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Old 03-05-2015, 12:07 PM   #34
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I think that depends on your goals. If you are trying to maximize your portfolio to pass onto your heirs after you are gone, perhaps. But if that's not the major consideration, then maybe not. We hope to do plenty of gifting while we are still alive and are less concerned about maximizing the portfolio "terminal value".
If you have income covered from guaranteed sources what goal would you have other than maximizing the size of your portfolio. Think of those fixed sources as your cash/bond allocation.....the rest of the portfolio is equities.......so why wouldn't you just own 100% equities if you get enough money to live on from SPIA, pension, rent etc.
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Old 03-05-2015, 12:44 PM   #35
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If you have income covered from guaranteed sources what goal would you have other than maximizing the size of your portfolio. Think of those fixed sources as your cash/bond allocation.....the rest of the portfolio is equities.......so why wouldn't you just own 100% equities if you get enough money to live on from SPIA, pension, rent etc.
I might decide to upgrade my lifestyle instead and spend (including gifting) more while I'm alive.

Note that spending doesn't only mean spending on yourself. It can (and does in our case) mean gifting to heirs and gifting to charities. We really like being able do that while we are living. Heir age too. Charities can always use some money today.

We intend to spend as much as our portfolio will bear while we are alive, rather than maximize the terminal value. For this reason we prefer to have a less volatile portfolio, but one that still should keep with inflation and has good survival characteristics.
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Old 03-05-2015, 12:44 PM   #36
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I can see a good case for a "goodies" investment allocation if the "minimum" has been taken care of. If the portfolio does well, it's a big trip to Europe that year. If it does less well, it may be a few days in Vegas or some close-to-home getaways for a week or so. Once the "gotta have" money is inthe bag (including future inflation possibilities), a highly variable "fun money" portfolio would be acceptable for us.

IIRC, there's considerable bang-for-the-buck for having a small allocation (10-15%) to ST bonds rather than going 100% equities. The drag is minimal and it may even have higher long-term return.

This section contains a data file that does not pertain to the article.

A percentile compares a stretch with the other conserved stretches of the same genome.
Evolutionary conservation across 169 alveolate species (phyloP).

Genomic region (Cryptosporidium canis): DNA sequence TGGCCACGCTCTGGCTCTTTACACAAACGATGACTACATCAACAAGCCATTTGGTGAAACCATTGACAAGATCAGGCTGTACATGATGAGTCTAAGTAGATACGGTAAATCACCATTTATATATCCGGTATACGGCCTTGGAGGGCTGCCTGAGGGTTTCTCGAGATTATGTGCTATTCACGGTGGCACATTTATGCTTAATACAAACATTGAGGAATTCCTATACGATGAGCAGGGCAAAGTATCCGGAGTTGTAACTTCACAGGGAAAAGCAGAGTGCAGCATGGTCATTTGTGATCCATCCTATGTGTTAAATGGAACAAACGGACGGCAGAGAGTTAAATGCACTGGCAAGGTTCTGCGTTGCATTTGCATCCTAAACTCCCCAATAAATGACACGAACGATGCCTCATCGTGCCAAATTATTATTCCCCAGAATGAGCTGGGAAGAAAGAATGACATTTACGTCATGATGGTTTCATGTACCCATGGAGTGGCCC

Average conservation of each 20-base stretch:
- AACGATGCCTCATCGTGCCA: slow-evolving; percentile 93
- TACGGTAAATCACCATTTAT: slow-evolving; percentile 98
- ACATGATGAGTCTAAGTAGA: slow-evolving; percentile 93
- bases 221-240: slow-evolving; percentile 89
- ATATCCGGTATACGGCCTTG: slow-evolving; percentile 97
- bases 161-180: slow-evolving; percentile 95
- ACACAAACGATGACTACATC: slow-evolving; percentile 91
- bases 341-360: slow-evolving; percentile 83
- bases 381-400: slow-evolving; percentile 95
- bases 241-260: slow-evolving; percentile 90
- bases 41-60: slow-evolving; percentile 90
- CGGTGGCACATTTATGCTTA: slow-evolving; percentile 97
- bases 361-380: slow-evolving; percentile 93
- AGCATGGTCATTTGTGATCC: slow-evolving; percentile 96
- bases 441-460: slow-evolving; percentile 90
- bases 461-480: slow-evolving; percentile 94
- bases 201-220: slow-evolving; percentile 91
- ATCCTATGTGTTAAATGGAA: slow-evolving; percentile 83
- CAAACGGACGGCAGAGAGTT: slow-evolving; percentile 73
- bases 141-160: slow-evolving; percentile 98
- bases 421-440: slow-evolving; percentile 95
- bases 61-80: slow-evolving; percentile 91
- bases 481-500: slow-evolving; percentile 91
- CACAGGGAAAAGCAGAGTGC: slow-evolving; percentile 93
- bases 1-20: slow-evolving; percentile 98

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Old 03-05-2015, 12:59 PM   #37
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If you have income covered from guaranteed sources what goal would you have other than maximizing the size of your portfolio. Think of those fixed sources as your cash/bond allocation.....the rest of the portfolio is equities.......so why wouldn't you just own 100% equities if you get enough money to live on from SPIA, pension, rent etc.
The average expected outcome for a 100% equities portfolio is lower than a more diversified portfolio. You can verify this by playing with your favorite retirement calculator. Or google "efficient frontier" for the theoretical explanation.

This bring me to one of my favorite rants: the way people greatly overestimate their intuition about the statistics of investing. Even people who deal with this every day make mistakes about probability (google "monty hall problem"). That's why I generally run screaming from anyone who insists on the reliability of their gut investing instinct.
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Old 03-05-2015, 01:15 PM   #38
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This bring me to one of my favorite rants: the way people greatly overestimate their intuition about the statistics of investing. Even people who deal with this every day make mistakes about probability (google "monty hall problem"). That's why I generally run screaming from anyone who insists on the reliability of their gut investing instinct.
I was looking at the wikipedia article for the monty hall problem a few weeks ago and I was surprised to find that even Paul Erdos got it wrong.
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Old 03-05-2015, 01:28 PM   #39
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In terms of portfolio survival, if you are withdrawing from it, I don't think you want more than 80% stocks, or even 75%, maybe.

But if you are just letting the money run for your heirs and not drawing on it, 100% stocks still beats over long periods of time. You can argue whether the risk adjusted return is worth it.

Over very long periods of time, various portfolio allocation performance will usually look something like this.


But any given decade you might underperform with 100% stocks. You'll also underperform with 80% stocks.
from https://dougcronk.wordpress.com/2010...040-asset-mix/
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Old 03-05-2015, 01:33 PM   #40
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If you have income covered from guaranteed sources what goal would you have other than maximizing the size of your portfolio. Think of those fixed sources as your cash/bond allocation.....the rest of the portfolio is equities.......so why wouldn't you just own 100% equities if you get enough money to live on from SPIA, pension, rent etc.

I should be one of those types since my pension is considerably more than my monthly expenses. But I just could never commit to pure equities. Instead I have compromised by moving a big chunk of my cds and IBonds to preferred stock. Flys a bit into conventional practice, but I can handle drops in prices knowing I am collecting safe 6-7.5% yields on dividends. If they would ever drop from market forces in half, well I will double down and purchase more at get those at 14% then. In fact, I hope they do as I intend to reinvest all the dividends and continue buying more.